The Ministry of Spatial Planning in Switzerland informs NextCity that the biodiversity in cities with sufficient green spaces is higher than in agricultural landscape. A study of Bern University shows that the negative influence of urbanization upon biodiversity is less negative than that of intensive agriculture. Biologists Tabea Turrini and Eve Knop from the Institute of Ecology and Evolution published data of six Swiss cities in the journal “Global Change Biology” compared with their surrounding landscapes being intensively used by agriculture. The research also includes suggestions to promote biodiversity in cities. As a measure for biodiversity the researchers used tree-dwelling beetles, bugs, cicadas and spiders collected with a giant vacuum cleaner from birch trees.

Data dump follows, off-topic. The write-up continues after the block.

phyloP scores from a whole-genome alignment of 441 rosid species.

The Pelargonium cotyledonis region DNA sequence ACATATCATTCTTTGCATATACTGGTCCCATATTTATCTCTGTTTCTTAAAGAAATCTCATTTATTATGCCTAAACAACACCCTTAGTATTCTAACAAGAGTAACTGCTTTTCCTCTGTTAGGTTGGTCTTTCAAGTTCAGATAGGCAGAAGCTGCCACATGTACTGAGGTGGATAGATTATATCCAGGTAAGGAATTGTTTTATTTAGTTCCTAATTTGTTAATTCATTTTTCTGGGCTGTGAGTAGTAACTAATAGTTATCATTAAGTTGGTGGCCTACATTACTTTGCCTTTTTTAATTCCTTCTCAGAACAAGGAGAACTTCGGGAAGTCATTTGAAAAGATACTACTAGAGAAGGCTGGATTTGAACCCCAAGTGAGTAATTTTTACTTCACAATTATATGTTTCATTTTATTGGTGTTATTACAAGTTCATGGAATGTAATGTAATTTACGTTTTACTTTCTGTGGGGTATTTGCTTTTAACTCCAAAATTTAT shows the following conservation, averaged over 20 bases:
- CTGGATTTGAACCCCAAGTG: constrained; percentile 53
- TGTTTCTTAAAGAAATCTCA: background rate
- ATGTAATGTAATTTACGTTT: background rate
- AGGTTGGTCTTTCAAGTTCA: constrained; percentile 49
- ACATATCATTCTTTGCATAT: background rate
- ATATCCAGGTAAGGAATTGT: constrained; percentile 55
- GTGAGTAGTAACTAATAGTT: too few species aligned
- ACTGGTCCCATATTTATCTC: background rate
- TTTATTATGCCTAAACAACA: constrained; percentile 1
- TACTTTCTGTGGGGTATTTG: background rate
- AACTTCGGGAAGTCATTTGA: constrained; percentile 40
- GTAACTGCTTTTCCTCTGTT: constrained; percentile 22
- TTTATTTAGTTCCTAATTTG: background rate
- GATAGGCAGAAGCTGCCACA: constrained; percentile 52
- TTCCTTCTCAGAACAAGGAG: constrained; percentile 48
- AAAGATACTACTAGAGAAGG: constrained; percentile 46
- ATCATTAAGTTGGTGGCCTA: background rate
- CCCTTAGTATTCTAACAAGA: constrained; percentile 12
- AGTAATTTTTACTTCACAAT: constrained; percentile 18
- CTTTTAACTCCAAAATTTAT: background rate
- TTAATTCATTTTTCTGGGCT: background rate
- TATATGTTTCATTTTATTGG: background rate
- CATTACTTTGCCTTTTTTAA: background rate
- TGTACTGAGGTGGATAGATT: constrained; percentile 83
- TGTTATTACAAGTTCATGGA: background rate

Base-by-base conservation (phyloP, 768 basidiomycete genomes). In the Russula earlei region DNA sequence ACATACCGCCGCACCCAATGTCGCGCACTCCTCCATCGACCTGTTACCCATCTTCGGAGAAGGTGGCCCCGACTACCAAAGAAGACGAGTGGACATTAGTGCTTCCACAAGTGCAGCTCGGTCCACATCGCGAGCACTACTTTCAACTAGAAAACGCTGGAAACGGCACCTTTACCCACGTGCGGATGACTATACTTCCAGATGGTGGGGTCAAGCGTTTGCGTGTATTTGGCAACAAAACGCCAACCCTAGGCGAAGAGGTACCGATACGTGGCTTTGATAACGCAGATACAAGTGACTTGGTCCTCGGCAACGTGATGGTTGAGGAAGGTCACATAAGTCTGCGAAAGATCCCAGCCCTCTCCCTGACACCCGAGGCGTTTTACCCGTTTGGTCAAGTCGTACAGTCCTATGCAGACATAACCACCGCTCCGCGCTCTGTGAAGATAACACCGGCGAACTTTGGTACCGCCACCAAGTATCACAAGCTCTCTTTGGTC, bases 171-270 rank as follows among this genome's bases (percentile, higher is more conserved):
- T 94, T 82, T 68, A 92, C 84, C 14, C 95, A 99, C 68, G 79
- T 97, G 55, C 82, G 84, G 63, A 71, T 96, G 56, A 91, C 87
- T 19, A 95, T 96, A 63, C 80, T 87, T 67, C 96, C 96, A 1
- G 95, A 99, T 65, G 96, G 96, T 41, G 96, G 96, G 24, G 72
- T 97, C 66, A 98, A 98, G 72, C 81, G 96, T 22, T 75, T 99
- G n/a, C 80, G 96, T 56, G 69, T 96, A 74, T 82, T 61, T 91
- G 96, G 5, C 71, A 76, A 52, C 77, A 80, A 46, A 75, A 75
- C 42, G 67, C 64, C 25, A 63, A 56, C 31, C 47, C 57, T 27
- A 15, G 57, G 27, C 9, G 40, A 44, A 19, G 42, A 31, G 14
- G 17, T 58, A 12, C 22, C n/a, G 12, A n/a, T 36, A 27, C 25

They also divided the findings in “green” and “gray” cities: Trees within a radius of 500 meters next to other green elements reported in all groups of animals a significantly higher number of species than trees in “gray” areas. It is most notably that trees around major parks were not included, but only those scattered in the city proving the importance of small green elements such as small gardens and even single trees. In “green” cities an average of 39 species of the four studied groups of animals were found whereas in the “gray” cities, there were only 29 – the same lower number as in the intensively used agricultural land surrounding the cities. See also the related article in the NZZ.